On the Impartial Reading of Books Print
By James V. Schall, S.J.   
Monday, 17 February 2014

Note:
 Robert Royal was traveling this weekend. His next column will appear tomorrow.

In No. 82 of The Rambler (Tuesday, January 15, 1751), Samuel Johnson wrote: “So prevalent is the habit of comparing ourselves with others, while they remain within the reach of our passions, that books are seldom read with complete impartiality, but by those from whom the writer is placed at such a distance that his life or death is indifferent.” Who did Johnson intend by “those within the reach of our passions?” He implied that envy, hatred, adulation, greed, or pride can cloud our judgment when we compare ourselves to those with whom we interact.

The vice of envy, in particular, is more frequent among us than we generally realize. It is more damaging than greed, a distant competitor. Envy is quite present in academia, where the competition is of a spiritual or intellectual nature. But in this regard, the culture of the modern media might give it a run for its money.

Some economists, indeed, have considered envy to be a major factor in economic relations, more so than greed. Issues revolving around poverty in particular are often more due to envy than greed. Efforts to deal with the poor almost always fail because they assume that the issue of why the poor are poor is one of greed and not one of envy.

Greed is the vice of wanting material goods out of proportion to our real needs and capacities. Since money enables us to buy almost anything, we can make it our end. We think that this accumulation (or lack) of wealth is what happiness is all about. We associate greed mostly with the rich, but it can also be a vice prevalent among the poor, even the very poor.

Envy, on the other hand, is more spiritual. It consists in honors and glory. We do not praise what should be praised in others. We find fault with the excellence or performance of other people because, well, we hate their guts. We choose not freely to give credit where or in what excellence it is manifest. We do not like what we see when we “compare ourselves with others.” The vice of Judas might well have been greed, but that of the Pharisees was more certainly that of envy. To give honor and praise where they are due is much more difficult and much more important than in giving or returning money where it is due.


            Plato and Aristotle (detail) The School of Athens by Raphael, 1509

The fact is that I read neither Plato nor Aristotle “impartially,” even though they died considerably before my time. To be educated, even today, especially today, one has to take a stand with regard to Plato and Aristotle. Yet if that affirmation were true, all universities would insist that those matriculating in them read Plato and Aristotle. They don’t.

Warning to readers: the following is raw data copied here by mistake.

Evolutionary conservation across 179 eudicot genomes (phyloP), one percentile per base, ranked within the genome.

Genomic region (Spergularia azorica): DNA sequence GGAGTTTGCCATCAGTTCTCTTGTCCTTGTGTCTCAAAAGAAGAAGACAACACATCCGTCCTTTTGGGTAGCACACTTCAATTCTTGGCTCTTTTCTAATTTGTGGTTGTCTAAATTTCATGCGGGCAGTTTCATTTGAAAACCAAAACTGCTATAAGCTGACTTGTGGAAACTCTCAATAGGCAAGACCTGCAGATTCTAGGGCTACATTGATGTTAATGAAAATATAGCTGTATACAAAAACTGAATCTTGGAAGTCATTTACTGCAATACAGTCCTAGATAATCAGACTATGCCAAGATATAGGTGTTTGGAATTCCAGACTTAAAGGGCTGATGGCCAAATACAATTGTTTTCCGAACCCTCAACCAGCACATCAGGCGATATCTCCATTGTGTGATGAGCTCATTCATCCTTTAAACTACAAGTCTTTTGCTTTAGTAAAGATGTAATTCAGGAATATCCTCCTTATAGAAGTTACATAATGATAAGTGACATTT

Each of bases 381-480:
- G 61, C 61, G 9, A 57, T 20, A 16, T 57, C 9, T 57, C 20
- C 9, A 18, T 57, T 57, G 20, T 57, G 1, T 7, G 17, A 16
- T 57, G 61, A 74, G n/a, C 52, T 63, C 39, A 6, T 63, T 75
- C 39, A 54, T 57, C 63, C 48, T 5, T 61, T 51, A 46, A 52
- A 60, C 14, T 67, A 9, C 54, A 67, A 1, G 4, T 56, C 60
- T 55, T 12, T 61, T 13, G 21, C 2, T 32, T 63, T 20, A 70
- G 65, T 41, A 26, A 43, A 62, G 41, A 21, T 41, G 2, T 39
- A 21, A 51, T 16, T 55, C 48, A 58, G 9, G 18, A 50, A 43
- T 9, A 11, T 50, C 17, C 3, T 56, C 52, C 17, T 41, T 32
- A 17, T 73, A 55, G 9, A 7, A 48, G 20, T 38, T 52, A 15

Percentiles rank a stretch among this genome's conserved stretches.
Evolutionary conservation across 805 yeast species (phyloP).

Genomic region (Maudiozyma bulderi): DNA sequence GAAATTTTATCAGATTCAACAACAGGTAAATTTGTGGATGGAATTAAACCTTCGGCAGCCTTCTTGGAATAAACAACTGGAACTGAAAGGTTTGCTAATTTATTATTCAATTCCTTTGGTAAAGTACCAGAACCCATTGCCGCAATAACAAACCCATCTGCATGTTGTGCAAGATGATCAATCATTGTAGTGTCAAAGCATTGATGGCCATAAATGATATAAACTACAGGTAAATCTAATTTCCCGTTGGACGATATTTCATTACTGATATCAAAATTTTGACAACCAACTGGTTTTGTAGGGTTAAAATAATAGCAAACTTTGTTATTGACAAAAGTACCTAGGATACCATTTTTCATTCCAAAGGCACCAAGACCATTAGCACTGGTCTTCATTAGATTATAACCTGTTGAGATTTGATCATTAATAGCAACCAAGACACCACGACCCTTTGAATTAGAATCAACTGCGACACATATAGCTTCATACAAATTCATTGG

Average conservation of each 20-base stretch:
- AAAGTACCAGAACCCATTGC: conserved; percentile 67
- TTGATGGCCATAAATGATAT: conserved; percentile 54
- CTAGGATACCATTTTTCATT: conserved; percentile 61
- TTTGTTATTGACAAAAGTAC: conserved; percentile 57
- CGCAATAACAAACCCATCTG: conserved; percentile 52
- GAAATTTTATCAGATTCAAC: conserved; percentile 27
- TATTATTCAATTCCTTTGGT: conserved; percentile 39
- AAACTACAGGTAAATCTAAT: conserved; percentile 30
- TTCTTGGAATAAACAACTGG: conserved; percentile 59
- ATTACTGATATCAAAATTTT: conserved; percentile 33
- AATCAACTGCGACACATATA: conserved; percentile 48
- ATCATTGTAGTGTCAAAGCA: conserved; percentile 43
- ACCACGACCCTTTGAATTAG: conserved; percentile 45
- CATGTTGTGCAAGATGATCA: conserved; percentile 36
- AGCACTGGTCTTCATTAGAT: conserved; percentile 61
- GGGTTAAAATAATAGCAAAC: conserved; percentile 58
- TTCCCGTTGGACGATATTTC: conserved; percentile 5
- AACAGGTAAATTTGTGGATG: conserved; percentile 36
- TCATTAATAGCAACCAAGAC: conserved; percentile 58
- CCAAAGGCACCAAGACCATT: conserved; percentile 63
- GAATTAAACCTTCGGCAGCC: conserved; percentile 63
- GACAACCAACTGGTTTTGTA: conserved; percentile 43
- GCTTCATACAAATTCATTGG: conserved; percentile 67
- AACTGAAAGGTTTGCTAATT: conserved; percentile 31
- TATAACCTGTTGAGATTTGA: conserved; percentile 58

Those who know Plato and Aristotle are often envied with a passion verging on hatred. These ancient gentlemen stand for the truth. They make it clear. Our civilization is built, as I like to say, on the Socratic proposition that “It is never right to do wrong.” No statement is more hated in a relativist world. None is more envied by those who refuse to admit its truth. They have no other choice.

Yet, what does it mean to “read a book with complete impartiality”? It means that we can read the book without our protective mind interfering to prevent us from admitting the truth of what opposes what we want to do. Our society is full of a hatred rooted in envy, in the refusal to acknowledge the truth of our being. We are thus in a revolutionary situation, something similar to what Burke described in his Reflections on the Revolution in France. We have now freely chosen principles of polity that deny elements of goodness in our being. We do not bind ourselves by what is. We withhold praise from any truth that we choose not to live by.

The anti-hate laws that now prevail in Canada, Britain, and this country are themselves rooted in an envy and hatred of any truth that contradicts current established ideology. Freedom of speech, whose root justification was the obligation to speak and listen to the truth, has become an instrument to exclude any consideration of truths that conflict with what we want – as we politically will it.

We are now far enough away from Scripture and the classical authors whereby we might objectively consider them. But it has not turned out this way. Why? I think it is because the articulation of the truth requires these two sources to see it. If our “passions” do not allow us to admit their truth, we end up hating it because we cannot but envy its existence. The refusal to praise what is true and good is increasingly the ethos of our culture.


James V. Schall, S.J., who served as a professor at Georgetown University for thirty-five years, is one of the most prolific Catholic writers in America. His most recent books are
 
The Mind That Is Catholic and The Modern Age.
 
 
The Catholic Thing is a forum for intelligent Catholic commentary. Opinions expressed by writers are solely their own.

 

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